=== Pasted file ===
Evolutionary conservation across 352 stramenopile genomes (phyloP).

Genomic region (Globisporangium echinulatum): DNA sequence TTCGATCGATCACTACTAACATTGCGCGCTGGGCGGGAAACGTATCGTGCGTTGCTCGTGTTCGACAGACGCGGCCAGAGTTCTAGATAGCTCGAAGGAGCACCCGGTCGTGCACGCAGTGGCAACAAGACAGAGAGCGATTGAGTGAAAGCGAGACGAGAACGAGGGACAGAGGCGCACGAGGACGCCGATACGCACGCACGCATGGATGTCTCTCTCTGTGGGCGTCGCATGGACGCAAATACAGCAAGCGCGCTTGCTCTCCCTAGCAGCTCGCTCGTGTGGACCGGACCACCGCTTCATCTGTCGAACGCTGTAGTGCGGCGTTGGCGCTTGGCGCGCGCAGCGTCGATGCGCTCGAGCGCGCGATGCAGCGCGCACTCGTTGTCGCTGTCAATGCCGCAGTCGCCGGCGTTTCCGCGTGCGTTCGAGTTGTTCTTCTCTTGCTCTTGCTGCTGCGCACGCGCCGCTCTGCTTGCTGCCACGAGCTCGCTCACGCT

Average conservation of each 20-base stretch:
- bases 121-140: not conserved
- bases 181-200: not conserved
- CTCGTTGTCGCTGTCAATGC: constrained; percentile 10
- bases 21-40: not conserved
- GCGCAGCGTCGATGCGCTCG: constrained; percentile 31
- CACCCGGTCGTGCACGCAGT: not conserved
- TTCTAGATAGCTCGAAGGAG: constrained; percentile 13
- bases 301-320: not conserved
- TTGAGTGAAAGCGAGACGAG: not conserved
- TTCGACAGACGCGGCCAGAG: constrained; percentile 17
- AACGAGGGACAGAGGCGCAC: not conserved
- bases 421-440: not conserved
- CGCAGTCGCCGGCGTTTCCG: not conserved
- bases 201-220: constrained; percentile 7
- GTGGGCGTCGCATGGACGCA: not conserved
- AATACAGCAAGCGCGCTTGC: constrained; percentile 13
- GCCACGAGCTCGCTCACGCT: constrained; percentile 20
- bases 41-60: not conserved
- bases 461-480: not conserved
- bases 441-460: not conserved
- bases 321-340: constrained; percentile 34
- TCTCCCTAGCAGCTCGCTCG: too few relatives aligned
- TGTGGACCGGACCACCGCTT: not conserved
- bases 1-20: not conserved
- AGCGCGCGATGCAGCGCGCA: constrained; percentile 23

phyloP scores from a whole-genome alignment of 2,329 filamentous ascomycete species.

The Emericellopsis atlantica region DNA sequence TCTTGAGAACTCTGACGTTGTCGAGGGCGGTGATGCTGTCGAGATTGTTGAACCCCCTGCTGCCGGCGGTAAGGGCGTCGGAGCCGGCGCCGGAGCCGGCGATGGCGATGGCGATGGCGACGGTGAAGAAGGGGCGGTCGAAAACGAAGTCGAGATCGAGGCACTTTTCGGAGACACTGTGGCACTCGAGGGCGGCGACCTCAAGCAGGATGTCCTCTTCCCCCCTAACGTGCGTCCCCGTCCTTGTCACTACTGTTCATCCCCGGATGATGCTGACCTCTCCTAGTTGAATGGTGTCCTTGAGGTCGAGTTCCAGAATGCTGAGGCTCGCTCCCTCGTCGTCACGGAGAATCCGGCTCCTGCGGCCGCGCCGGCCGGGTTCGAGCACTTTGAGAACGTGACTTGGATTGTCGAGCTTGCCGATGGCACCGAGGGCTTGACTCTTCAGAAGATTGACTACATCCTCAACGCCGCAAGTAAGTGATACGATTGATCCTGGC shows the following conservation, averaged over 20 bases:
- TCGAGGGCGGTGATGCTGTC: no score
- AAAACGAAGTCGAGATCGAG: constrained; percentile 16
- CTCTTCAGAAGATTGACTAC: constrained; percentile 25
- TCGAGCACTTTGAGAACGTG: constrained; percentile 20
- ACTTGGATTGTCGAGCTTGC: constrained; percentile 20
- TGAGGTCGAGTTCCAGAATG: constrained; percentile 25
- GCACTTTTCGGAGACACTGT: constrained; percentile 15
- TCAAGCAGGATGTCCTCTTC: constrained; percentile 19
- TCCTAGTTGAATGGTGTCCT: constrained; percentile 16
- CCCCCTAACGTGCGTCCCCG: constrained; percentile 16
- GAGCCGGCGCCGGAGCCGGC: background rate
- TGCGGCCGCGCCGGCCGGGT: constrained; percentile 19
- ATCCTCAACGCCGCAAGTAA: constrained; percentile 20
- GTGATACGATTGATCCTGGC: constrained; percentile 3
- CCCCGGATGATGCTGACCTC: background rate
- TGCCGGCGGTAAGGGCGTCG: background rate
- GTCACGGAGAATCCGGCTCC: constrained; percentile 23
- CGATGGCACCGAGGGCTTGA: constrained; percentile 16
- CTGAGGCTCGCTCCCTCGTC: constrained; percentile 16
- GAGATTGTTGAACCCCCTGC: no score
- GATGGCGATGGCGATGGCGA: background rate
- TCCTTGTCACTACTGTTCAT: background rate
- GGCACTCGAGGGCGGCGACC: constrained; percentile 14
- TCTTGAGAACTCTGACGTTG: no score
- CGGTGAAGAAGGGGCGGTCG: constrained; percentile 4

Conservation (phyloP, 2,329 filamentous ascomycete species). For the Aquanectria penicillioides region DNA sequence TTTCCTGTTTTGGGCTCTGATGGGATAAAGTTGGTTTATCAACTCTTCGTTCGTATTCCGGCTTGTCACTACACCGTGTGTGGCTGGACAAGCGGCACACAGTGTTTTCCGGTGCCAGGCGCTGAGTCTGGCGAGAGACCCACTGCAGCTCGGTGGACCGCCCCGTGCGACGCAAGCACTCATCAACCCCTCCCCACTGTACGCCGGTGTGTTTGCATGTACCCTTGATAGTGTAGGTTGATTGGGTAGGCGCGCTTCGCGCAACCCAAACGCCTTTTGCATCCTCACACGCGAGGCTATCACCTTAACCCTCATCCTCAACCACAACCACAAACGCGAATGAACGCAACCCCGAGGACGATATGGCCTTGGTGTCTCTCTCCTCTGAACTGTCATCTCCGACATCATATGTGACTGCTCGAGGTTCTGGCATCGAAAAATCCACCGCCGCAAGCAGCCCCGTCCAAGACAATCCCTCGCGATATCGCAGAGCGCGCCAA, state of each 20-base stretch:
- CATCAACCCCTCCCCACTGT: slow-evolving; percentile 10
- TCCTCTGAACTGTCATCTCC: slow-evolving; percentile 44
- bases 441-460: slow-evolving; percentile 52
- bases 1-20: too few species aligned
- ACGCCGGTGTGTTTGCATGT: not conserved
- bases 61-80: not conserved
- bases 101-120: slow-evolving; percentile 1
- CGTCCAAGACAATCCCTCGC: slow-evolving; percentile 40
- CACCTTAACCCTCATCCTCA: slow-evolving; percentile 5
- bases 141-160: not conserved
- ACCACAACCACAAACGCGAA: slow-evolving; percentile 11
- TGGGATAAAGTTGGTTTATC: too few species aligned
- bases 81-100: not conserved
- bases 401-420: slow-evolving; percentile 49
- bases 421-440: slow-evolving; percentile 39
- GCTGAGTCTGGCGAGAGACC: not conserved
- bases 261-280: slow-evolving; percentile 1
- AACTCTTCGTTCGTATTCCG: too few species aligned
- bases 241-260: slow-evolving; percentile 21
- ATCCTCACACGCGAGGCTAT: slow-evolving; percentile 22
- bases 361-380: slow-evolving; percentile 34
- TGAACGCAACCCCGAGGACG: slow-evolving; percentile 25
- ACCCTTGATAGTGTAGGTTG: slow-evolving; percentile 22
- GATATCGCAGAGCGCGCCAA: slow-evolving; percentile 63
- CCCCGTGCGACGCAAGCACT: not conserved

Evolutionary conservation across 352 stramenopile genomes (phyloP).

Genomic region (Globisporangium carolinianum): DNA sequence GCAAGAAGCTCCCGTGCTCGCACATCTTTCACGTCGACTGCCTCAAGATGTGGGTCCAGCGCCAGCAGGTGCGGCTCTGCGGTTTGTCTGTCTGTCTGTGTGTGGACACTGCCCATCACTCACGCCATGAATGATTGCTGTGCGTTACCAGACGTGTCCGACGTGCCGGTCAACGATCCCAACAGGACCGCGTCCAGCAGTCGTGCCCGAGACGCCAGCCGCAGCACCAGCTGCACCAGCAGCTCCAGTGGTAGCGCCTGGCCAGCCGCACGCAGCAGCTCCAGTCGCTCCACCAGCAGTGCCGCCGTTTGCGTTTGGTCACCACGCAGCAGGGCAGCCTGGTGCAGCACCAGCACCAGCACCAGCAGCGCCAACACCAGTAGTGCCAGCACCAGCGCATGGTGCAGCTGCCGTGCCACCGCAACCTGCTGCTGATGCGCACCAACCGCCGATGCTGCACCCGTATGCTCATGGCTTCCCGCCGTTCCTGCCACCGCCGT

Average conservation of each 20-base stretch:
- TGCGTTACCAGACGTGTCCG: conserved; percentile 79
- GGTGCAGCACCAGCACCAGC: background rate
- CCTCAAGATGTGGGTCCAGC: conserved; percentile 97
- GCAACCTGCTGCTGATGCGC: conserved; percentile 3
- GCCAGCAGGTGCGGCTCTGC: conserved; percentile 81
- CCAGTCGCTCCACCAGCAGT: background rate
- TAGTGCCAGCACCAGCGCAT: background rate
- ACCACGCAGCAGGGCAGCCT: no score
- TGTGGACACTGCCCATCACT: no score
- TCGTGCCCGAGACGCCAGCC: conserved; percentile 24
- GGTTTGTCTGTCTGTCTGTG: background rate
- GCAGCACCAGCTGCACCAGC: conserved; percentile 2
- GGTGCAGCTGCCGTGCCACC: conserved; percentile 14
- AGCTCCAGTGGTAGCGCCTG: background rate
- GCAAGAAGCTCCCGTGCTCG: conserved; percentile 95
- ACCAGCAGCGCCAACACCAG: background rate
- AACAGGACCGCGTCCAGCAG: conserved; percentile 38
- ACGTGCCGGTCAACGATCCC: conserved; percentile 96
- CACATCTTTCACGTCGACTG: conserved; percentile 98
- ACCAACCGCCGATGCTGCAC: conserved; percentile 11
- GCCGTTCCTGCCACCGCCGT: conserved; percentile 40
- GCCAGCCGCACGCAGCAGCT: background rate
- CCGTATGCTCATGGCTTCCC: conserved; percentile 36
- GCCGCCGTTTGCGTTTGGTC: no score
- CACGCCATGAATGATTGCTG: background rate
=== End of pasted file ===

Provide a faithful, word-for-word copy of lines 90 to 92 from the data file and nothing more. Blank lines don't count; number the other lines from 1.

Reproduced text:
- CCAGTCGCTCCACCAGCAGT: background rate
- TAGTGCCAGCACCAGCGCAT: background rate
- ACCACGCAGCAGGGCAGCCT: no score